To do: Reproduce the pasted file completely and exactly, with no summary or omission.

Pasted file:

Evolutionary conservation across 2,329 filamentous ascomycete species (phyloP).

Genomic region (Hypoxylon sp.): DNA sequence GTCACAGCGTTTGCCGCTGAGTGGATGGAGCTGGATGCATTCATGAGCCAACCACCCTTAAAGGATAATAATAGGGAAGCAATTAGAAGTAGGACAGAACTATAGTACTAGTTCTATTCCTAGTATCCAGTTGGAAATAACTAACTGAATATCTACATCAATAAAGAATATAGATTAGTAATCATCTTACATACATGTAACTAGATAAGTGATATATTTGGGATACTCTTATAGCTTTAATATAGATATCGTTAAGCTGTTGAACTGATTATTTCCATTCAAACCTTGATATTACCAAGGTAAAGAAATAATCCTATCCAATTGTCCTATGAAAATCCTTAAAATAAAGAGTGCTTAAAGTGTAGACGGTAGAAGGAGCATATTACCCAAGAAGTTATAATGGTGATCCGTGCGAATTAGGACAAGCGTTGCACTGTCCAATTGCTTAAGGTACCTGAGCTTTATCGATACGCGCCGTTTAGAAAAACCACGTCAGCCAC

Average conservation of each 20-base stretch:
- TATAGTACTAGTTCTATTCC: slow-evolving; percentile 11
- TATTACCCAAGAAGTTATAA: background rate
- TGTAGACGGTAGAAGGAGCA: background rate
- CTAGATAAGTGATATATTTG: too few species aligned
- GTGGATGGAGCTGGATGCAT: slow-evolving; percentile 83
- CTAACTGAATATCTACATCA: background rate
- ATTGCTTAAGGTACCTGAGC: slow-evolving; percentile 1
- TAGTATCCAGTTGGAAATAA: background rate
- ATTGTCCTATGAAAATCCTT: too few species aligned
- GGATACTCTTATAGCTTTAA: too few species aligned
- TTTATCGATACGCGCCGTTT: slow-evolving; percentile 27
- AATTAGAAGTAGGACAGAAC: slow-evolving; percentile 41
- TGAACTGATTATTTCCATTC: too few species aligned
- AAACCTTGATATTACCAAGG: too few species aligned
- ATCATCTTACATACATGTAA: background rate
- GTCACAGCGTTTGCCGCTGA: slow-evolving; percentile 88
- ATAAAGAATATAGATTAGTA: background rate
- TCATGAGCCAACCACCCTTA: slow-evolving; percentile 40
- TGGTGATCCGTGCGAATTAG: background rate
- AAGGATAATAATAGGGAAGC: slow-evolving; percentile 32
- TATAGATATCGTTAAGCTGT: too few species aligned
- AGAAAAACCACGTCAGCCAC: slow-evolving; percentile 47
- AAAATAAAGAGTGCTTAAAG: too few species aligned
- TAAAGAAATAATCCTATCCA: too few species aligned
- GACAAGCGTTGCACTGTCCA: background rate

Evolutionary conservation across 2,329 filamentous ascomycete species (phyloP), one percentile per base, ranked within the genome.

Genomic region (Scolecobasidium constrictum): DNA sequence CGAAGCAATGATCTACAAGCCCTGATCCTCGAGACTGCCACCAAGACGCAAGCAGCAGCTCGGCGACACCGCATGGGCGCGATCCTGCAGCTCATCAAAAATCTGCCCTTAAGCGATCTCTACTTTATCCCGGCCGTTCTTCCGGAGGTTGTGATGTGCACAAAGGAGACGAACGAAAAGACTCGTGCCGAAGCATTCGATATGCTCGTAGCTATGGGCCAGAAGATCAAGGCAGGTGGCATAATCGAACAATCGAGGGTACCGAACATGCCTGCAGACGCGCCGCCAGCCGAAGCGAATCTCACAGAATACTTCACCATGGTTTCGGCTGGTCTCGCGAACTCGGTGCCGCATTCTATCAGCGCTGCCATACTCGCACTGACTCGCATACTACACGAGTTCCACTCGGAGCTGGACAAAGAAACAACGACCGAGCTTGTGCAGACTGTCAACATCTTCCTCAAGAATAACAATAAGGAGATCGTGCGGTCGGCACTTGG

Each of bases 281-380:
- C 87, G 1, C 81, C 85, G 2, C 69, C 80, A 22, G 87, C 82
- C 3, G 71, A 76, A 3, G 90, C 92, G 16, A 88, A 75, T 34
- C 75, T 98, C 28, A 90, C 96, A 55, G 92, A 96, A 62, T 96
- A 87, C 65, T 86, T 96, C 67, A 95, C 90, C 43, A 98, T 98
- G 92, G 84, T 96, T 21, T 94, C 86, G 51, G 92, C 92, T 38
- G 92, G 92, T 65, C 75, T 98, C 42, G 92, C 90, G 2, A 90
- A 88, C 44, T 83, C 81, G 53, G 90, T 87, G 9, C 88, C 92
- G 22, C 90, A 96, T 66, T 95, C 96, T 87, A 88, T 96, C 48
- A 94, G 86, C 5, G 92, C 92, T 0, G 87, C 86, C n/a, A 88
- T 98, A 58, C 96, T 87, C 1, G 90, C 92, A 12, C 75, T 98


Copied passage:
Evolutionary conservation across 2,329 filamentous ascomycete species (phyloP).

Genomic region (Hypoxylon sp.): DNA sequence GTCACAGCGTTTGCCGCTGAGTGGATGGAGCTGGATGCATTCATGAGCCAACCACCCTTAAAGGATAATAATAGGGAAGCAATTAGAAGTAGGACAGAACTATAGTACTAGTTCTATTCCTAGTATCCAGTTGGAAATAACTAACTGAATATCTACATCAATAAAGAATATAGATTAGTAATCATCTTACATACATGTAACTAGATAAGTGATATATTTGGGATACTCTTATAGCTTTAATATAGATATCGTTAAGCTGTTGAACTGATTATTTCCATTCAAACCTTGATATTACCAAGGTAAAGAAATAATCCTATCCAATTGTCCTATGAAAATCCTTAAAATAAAGAGTGCTTAAAGTGTAGACGGTAGAAGGAGCATATTACCCAAGAAGTTATAATGGTGATCCGTGCGAATTAGGACAAGCGTTGCACTGTCCAATTGCTTAAGGTACCTGAGCTTTATCGATACGCGCCGTTTAGAAAAACCACGTCAGCCAC

Average conservation of each 20-base stretch:
- TATAGTACTAGTTCTATTCC: slow-evolving; percentile 11
- TATTACCCAAGAAGTTATAA: background rate
- TGTAGACGGTAGAAGGAGCA: background rate
- CTAGATAAGTGATATATTTG: too few species aligned
- GTGGATGGAGCTGGATGCAT: slow-evolving; percentile 83
- CTAACTGAATATCTACATCA: background rate
- ATTGCTTAAGGTACCTGAGC: slow-evolving; percentile 1
- TAGTATCCAGTTGGAAATAA: background rate
- ATTGTCCTATGAAAATCCTT: too few species aligned
- GGATACTCTTATAGCTTTAA: too few species aligned
- TTTATCGATACGCGCCGTTT: slow-evolving; percentile 27
- AATTAGAAGTAGGACAGAAC: slow-evolving; percentile 41
- TGAACTGATTATTTCCATTC: too few species aligned
- AAACCTTGATATTACCAAGG: too few species aligned
- ATCATCTTACATACATGTAA: background rate
- GTCACAGCGTTTGCCGCTGA: slow-evolving; percentile 88
- ATAAAGAATATAGATTAGTA: background rate
- TCATGAGCCAACCACCCTTA: slow-evolving; percentile 40
- TGGTGATCCGTGCGAATTAG: background rate
- AAGGATAATAATAGGGAAGC: slow-evolving; percentile 32
- TATAGATATCGTTAAGCTGT: too few species aligned
- AGAAAAACCACGTCAGCCAC: slow-evolving; percentile 47
- AAAATAAAGAGTGCTTAAAG: too few species aligned
- TAAAGAAATAATCCTATCCA: too few species aligned
- GACAAGCGTTGCACTGTCCA: background rate

Evolutionary conservation across 2,329 filamentous ascomycete species (phyloP), one percentile per base, ranked within the genome.

Genomic region (Scolecobasidium constrictum): DNA sequence CGAAGCAATGATCTACAAGCCCTGATCCTCGAGACTGCCACCAAGACGCAAGCAGCAGCTCGGCGACACCGCATGGGCGCGATCCTGCAGCTCATCAAAAATCTGCCCTTAAGCGATCTCTACTTTATCCCGGCCGTTCTTCCGGAGGTTGTGATGTGCACAAAGGAGACGAACGAAAAGACTCGTGCCGAAGCATTCGATATGCTCGTAGCTATGGGCCAGAAGATCAAGGCAGGTGGCATAATCGAACAATCGAGGGTACCGAACATGCCTGCAGACGCGCCGCCAGCCGAAGCGAATCTCACAGAATACTTCACCATGGTTTCGGCTGGTCTCGCGAACTCGGTGCCGCATTCTATCAGCGCTGCCATACTCGCACTGACTCGCATACTACACGAGTTCCACTCGGAGCTGGACAAAGAAACAACGACCGAGCTTGTGCAGACTGTCAACATCTTCCTCAAGAATAACAATAAGGAGATCGTGCGGTCGGCACTTGG

Each of bases 281-380:
- C 87, G 1, C 81, C 85, G 2, C 69, C 80, A 22, G 87, C 82
- C 3, G 71, A 76, A 3, G 90, C 92, G 16, A 88, A 75, T 34
- C 75, T 98, C 28, A 90, C 96, A 55, G 92, A 96, A 62, T 96
- A 87, C 65, T 86, T 96, C 67, A 95, C 90, C 43, A 98, T 98
- G 92, G 84, T 96, T 21, T 94, C 86, G 51, G 92, C 92, T 38
- G 92, G 92, T 65, C 75, T 98, C 42, G 92, C 90, G 2, A 90
- A 88, C 44, T 83, C 81, G 53, G 90, T 87, G 9, C 88, C 92
- G 22, C 90, A 96, T 66, T 95, C 96, T 87, A 88, T 96, C 48
- A 94, G 86, C 5, G 92, C 92, T 0, G 87, C 86, C n/a, A 88
- T 98, A 58, C 96, T 87, C 1, G 90, C 92, A 12, C 75, T 98